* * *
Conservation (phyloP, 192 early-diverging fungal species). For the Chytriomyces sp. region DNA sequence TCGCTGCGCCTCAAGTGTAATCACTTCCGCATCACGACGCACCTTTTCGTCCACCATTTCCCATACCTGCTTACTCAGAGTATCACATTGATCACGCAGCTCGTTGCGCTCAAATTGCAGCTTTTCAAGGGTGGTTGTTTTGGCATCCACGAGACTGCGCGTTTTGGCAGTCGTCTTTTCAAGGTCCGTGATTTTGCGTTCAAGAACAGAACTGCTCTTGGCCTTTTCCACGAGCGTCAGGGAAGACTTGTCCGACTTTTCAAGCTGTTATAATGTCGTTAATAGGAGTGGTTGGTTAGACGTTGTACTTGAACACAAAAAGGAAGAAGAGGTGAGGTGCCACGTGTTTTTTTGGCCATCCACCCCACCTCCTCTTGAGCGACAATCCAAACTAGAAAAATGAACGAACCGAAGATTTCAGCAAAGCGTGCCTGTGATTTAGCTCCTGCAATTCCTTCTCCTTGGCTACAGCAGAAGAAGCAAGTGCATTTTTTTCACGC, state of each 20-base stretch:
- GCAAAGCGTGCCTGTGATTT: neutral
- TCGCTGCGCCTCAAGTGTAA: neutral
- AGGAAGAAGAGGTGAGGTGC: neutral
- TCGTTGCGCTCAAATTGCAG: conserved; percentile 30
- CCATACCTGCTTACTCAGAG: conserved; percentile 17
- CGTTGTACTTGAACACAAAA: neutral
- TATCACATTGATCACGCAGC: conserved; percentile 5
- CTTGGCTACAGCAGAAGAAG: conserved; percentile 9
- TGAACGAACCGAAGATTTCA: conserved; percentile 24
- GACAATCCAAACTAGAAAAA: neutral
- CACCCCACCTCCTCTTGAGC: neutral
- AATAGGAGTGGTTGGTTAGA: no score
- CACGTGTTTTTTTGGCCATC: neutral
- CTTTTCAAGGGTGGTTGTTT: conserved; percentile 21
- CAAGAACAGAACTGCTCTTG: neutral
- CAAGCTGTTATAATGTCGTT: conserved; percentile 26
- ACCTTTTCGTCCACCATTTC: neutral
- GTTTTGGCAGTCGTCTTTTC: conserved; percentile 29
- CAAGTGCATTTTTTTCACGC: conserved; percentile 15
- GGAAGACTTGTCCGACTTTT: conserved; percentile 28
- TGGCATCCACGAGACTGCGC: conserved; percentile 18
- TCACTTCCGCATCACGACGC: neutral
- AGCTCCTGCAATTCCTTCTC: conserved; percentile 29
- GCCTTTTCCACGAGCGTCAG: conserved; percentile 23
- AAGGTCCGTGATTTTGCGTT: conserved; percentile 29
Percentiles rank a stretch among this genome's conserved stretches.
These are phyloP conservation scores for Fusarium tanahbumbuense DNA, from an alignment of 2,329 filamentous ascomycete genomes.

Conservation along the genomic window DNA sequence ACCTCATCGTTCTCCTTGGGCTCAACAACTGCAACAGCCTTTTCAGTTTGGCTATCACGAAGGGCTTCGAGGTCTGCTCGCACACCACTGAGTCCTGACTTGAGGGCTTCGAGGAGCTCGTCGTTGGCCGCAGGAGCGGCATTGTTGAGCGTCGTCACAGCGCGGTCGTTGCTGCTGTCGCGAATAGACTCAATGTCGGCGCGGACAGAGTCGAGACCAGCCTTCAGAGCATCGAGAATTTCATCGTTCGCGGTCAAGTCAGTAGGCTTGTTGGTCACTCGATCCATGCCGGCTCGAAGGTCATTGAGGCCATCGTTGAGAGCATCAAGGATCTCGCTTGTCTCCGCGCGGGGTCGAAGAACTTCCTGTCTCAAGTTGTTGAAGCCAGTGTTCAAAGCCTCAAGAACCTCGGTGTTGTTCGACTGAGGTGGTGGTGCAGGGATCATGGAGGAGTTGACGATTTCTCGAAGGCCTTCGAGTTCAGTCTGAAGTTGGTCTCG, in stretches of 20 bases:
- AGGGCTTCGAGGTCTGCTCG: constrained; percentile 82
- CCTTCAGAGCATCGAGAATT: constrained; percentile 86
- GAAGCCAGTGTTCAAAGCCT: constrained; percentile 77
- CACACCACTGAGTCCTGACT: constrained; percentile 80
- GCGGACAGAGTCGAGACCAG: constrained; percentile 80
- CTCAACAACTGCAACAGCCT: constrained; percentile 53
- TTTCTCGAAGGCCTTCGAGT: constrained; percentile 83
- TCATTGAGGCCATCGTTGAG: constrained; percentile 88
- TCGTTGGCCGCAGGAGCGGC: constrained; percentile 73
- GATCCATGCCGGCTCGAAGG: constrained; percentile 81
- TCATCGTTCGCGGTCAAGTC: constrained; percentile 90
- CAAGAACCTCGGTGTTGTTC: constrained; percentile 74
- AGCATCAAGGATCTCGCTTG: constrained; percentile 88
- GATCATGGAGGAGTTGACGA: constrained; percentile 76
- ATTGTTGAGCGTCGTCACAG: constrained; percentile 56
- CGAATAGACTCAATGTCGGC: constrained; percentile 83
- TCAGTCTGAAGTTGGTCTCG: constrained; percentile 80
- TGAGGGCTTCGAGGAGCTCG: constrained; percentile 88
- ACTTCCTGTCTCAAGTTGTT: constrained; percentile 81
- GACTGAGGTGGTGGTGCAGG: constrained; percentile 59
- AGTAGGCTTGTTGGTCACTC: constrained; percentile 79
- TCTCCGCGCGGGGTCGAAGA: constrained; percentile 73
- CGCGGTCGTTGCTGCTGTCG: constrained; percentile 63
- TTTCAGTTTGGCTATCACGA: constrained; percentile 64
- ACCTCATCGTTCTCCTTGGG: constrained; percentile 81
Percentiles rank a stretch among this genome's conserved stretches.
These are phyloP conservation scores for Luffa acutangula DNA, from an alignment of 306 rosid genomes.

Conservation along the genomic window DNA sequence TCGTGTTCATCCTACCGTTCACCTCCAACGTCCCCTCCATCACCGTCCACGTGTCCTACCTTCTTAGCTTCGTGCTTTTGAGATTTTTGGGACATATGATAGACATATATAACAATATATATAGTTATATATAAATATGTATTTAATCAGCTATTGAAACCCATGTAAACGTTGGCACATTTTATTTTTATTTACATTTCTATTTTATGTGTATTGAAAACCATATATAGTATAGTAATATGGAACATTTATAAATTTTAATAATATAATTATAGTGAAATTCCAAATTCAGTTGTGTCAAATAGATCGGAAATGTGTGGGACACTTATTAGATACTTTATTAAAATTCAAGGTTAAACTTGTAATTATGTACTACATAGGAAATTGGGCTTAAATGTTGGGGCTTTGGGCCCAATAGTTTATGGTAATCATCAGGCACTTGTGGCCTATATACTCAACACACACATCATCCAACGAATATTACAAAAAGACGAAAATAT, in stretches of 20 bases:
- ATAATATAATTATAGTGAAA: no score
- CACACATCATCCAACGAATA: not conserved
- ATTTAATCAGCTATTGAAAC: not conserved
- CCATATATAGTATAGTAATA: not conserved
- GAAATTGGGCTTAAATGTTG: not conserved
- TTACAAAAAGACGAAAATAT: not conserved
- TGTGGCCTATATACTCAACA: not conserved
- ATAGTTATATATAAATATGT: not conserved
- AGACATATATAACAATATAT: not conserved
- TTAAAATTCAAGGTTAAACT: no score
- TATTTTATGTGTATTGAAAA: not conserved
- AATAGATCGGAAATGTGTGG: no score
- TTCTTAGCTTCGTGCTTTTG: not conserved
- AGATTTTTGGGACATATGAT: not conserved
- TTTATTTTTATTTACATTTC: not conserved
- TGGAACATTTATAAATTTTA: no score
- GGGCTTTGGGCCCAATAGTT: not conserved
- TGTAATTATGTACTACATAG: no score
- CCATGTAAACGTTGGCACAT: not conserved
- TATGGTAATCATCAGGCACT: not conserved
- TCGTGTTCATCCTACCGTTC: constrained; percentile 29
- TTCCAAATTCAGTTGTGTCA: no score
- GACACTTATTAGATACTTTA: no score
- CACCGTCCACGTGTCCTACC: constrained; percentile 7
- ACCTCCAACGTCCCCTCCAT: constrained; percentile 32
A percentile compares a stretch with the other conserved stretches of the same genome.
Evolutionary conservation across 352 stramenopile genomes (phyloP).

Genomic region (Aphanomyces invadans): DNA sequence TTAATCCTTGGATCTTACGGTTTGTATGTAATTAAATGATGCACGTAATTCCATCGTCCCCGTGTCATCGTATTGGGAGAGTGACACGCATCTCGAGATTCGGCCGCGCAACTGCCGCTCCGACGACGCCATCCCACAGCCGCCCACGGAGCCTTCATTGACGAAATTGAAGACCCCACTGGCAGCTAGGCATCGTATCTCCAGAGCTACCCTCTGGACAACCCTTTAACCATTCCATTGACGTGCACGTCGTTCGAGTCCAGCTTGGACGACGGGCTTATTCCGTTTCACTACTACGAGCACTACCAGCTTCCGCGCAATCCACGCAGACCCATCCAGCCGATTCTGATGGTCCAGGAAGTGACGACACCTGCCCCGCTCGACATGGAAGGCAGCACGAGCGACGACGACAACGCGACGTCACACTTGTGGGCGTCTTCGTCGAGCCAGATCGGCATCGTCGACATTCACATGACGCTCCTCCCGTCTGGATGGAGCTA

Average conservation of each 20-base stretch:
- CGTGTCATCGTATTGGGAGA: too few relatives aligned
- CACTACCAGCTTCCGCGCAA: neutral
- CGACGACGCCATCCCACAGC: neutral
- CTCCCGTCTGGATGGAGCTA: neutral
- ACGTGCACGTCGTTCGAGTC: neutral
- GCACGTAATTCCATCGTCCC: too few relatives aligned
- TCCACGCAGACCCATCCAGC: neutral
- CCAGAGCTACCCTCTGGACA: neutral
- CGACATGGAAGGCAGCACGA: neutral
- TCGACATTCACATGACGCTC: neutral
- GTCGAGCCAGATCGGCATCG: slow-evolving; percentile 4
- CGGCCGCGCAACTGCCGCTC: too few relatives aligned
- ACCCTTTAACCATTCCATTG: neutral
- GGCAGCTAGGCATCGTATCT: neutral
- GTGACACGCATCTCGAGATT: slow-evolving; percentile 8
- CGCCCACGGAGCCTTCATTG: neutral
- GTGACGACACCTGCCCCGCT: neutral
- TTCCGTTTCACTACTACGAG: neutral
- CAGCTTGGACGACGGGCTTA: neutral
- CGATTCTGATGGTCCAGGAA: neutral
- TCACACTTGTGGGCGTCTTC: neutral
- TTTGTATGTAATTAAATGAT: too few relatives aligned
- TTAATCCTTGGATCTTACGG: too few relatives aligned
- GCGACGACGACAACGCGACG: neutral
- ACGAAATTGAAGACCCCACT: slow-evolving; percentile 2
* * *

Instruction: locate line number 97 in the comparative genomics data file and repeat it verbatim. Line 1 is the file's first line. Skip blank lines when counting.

- GTCGAGCCAGATCGGCATCG: slow-evolving; percentile 4